This is a departure from the shave-horse design, but I am still thinking along those lines as well, but adapted somehow for carving. I would love to kick around some more of these ideas with you if you like. My joints are killing me, and I plan on doing more carving, sitting, in the future to take the strain off. I've signed up for Lonnie Bird's 18th Century Carving class in March, so I'm looking forward to as much carving as I comfortably can.

Thanks for all the inspiration Kari.

Kari Hultman said...

Bob, that’s a good way to describe glue-ups.

JimK, me and thee!

Naomi, yes you may add shop organization....and general cleaning....to mix. ; )

Corey, it is a bit thrilling to see the beauty beneath the bristles, isn’t it?

Black, no doubt the hook can be found in all froms of artwork. I love your description of soldering.

Chuck, I saw something like that in one of my books. Let me know if you want me to look around for it.

Stephen, the seat is also going to function as a small benchtop so I only want to shape one end. It will be reversible, but hopefully it will be easy to switch directions with the way I plan to attach it.

Ethan, you might consider hiring yourself to other woodworkers as a finisher!

John, I did not see Ron’s bench. Which is a shame since it sounds like it had some awesome features. I plan to install a metal vise as well--one that’s fastened to a board with a keel so it can easliy be replaced with other attachments. I love the saw vise idea! You’re welcome to email me directly if you’d like to kick around more ideas: goodwoodworkshop@comcast.net.

Peter said...

Hi Kari,

"The Hook" for me has got to be finishing: the process itself isn't much fun, but exposing the warmth and beauty of the wood is what keeps me coming back for more!

Your photo of the boards reminds me of the last load of Jacaranda I picked up from the local lumber yard - truing a corkscrew would have been more fun!

Good luck with the shaving horse. As always, your work is an inspiration.

Dyami said...

Nice, thoughtful post. On reflection, I must say that the hook for me is just getting shop time. I spend so much time thinking about woodworking Vs. actually doing it, that almost any time actually spent on the craft is a delight. Some day the kids will be in school, maybe I'll work less and shop time will be more abundant. Until that mythical time, I savor every moment.

Unknown said...


I'm looking forward to following this project. I am just beginning to experience the drawknife's pleasures. Very similar to the joys of making shavings with a plane. When I searched for a bench I never found one that looked just right. But I love some of the ideas you and the other posters are leading toward. I'll add another vote to the saw vise attachment.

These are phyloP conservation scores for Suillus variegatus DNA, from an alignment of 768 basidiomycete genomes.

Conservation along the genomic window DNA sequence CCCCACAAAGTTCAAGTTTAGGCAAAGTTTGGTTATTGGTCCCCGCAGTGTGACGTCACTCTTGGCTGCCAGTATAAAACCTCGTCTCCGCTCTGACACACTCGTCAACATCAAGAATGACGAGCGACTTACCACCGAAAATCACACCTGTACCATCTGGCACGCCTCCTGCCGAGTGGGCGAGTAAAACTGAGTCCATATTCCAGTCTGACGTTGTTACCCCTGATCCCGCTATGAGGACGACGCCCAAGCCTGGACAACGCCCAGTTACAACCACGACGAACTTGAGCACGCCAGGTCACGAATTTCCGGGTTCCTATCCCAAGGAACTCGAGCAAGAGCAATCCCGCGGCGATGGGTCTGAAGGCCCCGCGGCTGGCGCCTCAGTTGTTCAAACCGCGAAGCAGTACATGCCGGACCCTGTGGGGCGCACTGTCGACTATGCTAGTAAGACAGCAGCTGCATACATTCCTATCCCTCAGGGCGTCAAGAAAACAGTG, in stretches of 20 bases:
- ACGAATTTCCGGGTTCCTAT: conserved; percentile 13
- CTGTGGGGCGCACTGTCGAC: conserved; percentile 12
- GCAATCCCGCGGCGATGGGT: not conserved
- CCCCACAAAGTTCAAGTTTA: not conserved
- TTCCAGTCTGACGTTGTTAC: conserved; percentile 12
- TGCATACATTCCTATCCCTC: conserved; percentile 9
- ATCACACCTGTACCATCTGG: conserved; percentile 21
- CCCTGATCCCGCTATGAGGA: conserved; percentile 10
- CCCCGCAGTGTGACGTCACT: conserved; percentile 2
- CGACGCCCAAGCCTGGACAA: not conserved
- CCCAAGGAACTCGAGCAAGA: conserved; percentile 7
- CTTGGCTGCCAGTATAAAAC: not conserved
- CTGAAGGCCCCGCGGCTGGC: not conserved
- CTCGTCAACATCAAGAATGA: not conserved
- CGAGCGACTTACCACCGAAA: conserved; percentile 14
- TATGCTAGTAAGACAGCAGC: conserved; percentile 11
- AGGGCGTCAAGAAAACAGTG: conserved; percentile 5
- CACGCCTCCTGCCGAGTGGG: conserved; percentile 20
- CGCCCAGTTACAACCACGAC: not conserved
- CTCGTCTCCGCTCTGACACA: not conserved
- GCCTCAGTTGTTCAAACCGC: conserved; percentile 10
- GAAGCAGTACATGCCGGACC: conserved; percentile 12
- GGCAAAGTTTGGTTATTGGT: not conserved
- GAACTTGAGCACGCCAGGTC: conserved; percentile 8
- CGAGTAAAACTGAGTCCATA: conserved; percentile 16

Kari Hultman said...

Peter, a nice finish certainly does bring out the beauty of the wood. So any tips on flattening a corkscrew? ; )

Dyami, I hope you get more shop time in the new year. I know it can be hard to find the time when you have kids, but on the bright side, you may have an apprentice someday!

Skordog, I keep finding more things I'd like incorporate in this horse, like the saw vise. If you hear of more ideas, please send them my way. :o)

Jerry said...

I thought of a sub heading for your woodworkers list. Sitting and staring at someone else's pile of wood.

Unknown said...

I found this on another Galoots page. It is a double-ended carving sit down carving bench. I really like the bowling ball swivel mount. Some really nice features.


Ray Drake

Kari Hultman said...

Jerry, yes, that also qualifies as woodworking. ; )

Ray, a big THANK YOU for the link! That guy came up with some clever ideas. I now have more brainstorming to do. :o)

Adrian Baird Ba Than said...

Hey Kari,
That link to the carving bench with swivel bowling ball is phenomenal,been meaning to make an engravers block for a while(they start at £250,a lot of money for something I only do occasionally!)but the idea of turning a massive 5-6 inch sphere out of steel was quite daunting to say the least!!!
You really do have some superbly helpful friends.

JimK said...

Happy New Year Kari !

Gary Roberts said...

Repeat after me:

Finishing is not ewww
Finishing is not ewww

For 2010, accept the challenge of learning to love finishing. That, or make two of everything, send both to me for finishing and I'll keep one as payment.

Happy New Year!

Kari Hultman said...

Black, indeed! That's what I love most about social networking—the exchange of helpful ideas.

JimK, Happy New Year to you, too!

Gary, thanks for the offer. That's a tempting idea. ; )